Everyone knows that you should have someone check your work before you publish it, whether it’s in print, online or just an important email. But it’s hard to find a good editor, and even harder to corner someone when everyone is always so busy. The Federal Plain Language Guidelines recommend conducting interviews and surveys to test your writing, though for most of us that’s even more unrealistic than finding an editor. Here is where these neat (and free!) tools come in: You can make your writing better without leaving your desk and without having to trouble any of your coworkers for a favor.
Say we want to do some outreach around packaging consumption, so we write this paragraph:
When consuming any type of product, it’s important to consider the packaging. In 2009, nearly 30 percent of municipal solid waste consisted of containers and packaging, and less than half of that waste was recovered for recycling. So, its important to purchase products with zero packaging at all (i.e. bulk items), purchase products with packaging you can reuse, or purchase products with packaging that you can recycle in your area.
It’s all right, but it could use some improvement. Let’s run it through these four writing tests, and see if they can help us make it stronger.
Readability-Score says the reading ease of this paragraph is 56.7. That’s not terrible, but when writing for the web or general public, you want to be at 60 or higher, so we could use some improvement. Readability-Score also says we’re at an average grade level of 11.8, and we’re aiming for 8. Here’s the other data Readability-Score gives us:
It’s a lot to take in, but let’s focus on the following: our average number of words per sentence is close to 14, and we’re repeating a few words too much. With that in mind, let’s revise the paragraph for shorter sentences and fewer repeated words. Here’s the revised version:
When consuming any type of product, it’s important to consider the packaging. In 2009, nearly 30 percent of municipal solid waste consisted of containers and packaging. Less than half of that waste was recovered for recycling. So try to purchase products with zero packaging at all (i.e. bulk items), types you can reuse, or types that you can recycle in your area.
What does Readability-Score think?
Our new Reading Ease Score is 67.5. That’s a ten-point improvement. And our new grade level is about 9.4. (Though Flesch-Kincaid, this site’s favorite formula, and the most commonly used, rates it at 6.4.) What about the other ratings?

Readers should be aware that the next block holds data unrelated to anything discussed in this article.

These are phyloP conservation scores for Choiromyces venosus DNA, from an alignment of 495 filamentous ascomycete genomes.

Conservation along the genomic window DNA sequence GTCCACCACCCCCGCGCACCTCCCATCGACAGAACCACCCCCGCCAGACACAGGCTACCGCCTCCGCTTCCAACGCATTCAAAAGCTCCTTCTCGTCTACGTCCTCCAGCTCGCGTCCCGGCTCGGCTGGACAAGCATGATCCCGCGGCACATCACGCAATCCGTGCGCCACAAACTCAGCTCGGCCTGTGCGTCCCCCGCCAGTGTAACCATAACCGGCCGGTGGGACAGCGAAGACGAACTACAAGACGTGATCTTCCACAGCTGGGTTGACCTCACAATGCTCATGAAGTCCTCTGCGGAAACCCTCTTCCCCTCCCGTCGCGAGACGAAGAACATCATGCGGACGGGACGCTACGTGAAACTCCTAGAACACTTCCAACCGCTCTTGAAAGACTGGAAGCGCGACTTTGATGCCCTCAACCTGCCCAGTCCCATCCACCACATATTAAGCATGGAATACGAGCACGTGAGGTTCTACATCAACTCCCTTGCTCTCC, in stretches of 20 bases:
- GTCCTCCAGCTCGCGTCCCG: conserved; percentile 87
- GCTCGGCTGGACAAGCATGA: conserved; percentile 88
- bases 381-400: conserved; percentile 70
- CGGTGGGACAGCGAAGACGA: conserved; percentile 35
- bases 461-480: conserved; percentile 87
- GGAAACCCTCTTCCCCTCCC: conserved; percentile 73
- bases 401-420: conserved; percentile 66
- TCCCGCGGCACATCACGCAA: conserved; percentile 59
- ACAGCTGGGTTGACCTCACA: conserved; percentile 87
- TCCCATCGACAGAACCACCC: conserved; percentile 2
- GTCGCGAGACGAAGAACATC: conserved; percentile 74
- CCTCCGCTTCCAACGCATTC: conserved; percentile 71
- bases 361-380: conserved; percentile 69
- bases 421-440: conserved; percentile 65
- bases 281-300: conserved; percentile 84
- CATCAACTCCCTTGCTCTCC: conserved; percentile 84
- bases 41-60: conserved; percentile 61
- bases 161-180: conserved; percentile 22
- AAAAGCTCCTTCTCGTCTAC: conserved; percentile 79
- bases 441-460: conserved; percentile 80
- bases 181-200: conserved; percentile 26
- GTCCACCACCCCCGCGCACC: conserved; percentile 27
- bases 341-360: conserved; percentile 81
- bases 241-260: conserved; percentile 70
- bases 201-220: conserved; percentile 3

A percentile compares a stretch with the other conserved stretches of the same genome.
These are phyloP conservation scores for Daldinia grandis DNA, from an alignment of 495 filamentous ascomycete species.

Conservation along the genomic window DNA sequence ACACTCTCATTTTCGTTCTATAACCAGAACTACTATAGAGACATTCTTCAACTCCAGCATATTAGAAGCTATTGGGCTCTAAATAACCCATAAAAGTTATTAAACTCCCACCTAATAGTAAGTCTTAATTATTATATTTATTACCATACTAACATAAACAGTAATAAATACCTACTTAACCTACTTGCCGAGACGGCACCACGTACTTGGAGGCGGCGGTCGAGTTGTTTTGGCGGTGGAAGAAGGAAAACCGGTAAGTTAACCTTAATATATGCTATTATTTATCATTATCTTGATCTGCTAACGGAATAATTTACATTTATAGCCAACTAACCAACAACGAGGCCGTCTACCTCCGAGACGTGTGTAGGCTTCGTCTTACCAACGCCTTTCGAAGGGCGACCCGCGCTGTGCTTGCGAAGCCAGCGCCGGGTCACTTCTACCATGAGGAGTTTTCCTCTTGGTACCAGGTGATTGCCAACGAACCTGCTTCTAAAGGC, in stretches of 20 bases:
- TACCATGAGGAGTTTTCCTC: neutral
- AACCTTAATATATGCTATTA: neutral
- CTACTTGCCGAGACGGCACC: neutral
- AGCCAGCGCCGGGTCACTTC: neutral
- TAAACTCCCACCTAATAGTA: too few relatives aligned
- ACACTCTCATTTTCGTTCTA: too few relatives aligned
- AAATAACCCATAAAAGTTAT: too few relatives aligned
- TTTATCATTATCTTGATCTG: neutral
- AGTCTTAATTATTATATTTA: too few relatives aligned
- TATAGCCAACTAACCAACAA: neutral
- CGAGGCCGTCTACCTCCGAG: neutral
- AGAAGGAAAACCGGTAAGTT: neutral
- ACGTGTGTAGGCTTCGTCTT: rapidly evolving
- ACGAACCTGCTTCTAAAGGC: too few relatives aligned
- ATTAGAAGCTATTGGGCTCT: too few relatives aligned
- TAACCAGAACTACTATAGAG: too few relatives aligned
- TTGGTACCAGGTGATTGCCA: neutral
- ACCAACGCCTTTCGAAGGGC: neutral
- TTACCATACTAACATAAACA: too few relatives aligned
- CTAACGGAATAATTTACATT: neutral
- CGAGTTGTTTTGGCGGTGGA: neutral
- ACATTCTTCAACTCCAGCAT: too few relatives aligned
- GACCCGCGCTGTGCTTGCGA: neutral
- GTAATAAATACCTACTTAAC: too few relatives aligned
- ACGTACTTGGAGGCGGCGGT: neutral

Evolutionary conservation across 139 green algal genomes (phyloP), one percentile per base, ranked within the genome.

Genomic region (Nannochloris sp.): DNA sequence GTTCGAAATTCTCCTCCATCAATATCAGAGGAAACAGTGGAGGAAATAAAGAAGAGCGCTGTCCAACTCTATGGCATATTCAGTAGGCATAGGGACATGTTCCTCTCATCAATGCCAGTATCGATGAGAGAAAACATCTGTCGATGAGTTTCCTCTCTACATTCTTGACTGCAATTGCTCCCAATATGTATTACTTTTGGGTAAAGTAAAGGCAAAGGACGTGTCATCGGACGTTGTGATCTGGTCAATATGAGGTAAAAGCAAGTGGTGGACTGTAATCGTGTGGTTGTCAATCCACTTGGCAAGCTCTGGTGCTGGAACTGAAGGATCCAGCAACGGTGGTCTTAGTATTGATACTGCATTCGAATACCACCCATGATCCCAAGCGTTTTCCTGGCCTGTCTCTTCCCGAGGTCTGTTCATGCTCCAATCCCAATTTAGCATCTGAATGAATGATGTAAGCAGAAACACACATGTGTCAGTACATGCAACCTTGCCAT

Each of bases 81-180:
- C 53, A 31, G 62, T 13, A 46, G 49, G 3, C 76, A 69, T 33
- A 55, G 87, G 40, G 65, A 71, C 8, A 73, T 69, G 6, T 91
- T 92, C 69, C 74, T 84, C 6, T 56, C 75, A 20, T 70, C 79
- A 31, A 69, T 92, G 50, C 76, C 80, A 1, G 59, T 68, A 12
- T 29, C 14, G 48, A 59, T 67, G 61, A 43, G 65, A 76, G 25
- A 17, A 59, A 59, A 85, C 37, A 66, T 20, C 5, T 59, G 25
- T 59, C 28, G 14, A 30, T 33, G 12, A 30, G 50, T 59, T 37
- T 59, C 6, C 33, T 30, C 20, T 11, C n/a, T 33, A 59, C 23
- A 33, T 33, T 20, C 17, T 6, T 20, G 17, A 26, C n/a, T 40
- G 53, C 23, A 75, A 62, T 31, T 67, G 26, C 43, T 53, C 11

Our word repetition has dropped, though the highest is still our topic, “packaging,” and our sentences are four words shorter on average.
Overall? Success. This tool’s amount of feedback can be a little overwhelming at first, but once you get the hang of it, it’s pretty useful.
Hemingway says our last two sentences are too hard to read, and the word “purchase” can be replaced with “buy” or “sale.” It also recommends we remove our one adverb, “nearly,” though our one use of passive voice is tolerable. Hemingway’s grade level calculation sticks us at 14 — that’s pretty bad. But let’s see what happens when we revise for these concerns. Our new paragraph:
When consuming any type of product, it’s important to consider the packaging. In 2009, almost 30 percent of municipal solid waste consisted of containers and packaging. Less than half of that waste was recovered for recycling. Try to buy products with zero packaging at all (i.e. bulk items). If that isn’t an option, then choose items with packaging that you can reuse or recycle in your area.
What does Hemingway have to say?
According to Hemingway, this paragraph is problem-free. Also, in simplifying the language and shortening those hard-to-read sentences, we’ve dropped the grade level to 7. Nice.
The Writer’s Diet isn’t the perfect test for such a short writing sample, but it says our paragraph “needs toning” — not a super flattering diagnosis. When you look at all of those prepositions highlighted in green, though, it does seem like a lot. We could probably use a couple less adjectives, too. Let’s see what we can do to reduce our usage of those types of words.
When consuming any type of product, it’s important to consider the packaging. In 2009, almost 30 percent of municipal solid waste consisted of containers and packaging, and less than half of that waste was recovered for recycling. Aim to purchase products with zero packaging, such as bulk items, packaging you can reuse, or packaging you can recycle in your area.
What does the test say?
This new paragraph still contains a lot of prepositions, but less problematic phrasing overall, earning a new diagnosis of “fit and trim.”
Grammarly is the first test to point out our “its/it’s” typo. But it doesn’t have a lot to say besides — if you want feedback on any advanced issues, you have to purchase their full product.
Each of these writing tools has different strengths, so your favorite is going to depend on your needs and preferences for delivery. Grammarly is great for catching typos and giving word suggestions, and can also be used in conjunction with these other writing tools, though it frequently suggests that you pay for their full service. The Writer’s Diet is great to point out patterns in your writing style, if you tend to overuse certain types of phrasing. Hemingway gives color-coded feedback on specific sentences, though Readability-Score will tell you if you’re having problems because you need shorter sentences or shorter words. Keep in mind, too, that all these tools offer extra services for menial fees.
No matter which you prefer, with these tools at your fingertips, you’ll be out of excuses for bad, unclear writing. Now get to it — the world is in need of a little extra clarity.